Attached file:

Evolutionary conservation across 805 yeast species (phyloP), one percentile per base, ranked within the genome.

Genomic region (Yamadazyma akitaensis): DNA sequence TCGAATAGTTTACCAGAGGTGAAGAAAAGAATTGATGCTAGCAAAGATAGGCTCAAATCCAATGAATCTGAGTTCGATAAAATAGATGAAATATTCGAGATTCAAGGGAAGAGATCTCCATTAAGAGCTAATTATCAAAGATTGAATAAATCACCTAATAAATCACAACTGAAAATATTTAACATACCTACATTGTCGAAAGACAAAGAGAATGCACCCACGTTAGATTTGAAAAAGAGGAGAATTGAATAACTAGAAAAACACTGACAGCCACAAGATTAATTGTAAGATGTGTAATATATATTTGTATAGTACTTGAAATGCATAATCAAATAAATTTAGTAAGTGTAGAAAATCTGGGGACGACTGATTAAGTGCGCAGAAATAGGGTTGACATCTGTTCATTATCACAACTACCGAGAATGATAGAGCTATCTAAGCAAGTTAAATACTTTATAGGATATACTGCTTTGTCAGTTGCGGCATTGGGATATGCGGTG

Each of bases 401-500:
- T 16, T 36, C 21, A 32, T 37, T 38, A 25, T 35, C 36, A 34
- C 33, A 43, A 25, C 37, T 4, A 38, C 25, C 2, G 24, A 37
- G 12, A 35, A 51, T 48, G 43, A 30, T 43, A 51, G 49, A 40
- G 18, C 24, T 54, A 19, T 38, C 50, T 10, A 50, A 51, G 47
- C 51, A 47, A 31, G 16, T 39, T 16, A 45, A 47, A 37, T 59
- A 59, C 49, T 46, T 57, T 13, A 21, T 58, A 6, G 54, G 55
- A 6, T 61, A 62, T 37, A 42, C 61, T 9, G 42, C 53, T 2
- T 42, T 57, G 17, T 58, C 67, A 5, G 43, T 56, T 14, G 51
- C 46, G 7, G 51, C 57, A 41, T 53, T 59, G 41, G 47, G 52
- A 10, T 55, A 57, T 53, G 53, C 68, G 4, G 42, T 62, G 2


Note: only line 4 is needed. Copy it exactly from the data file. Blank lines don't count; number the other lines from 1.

- T 16, T 36, C 21, A 32, T 37, T 38, A 25, T 35, C 36, A 34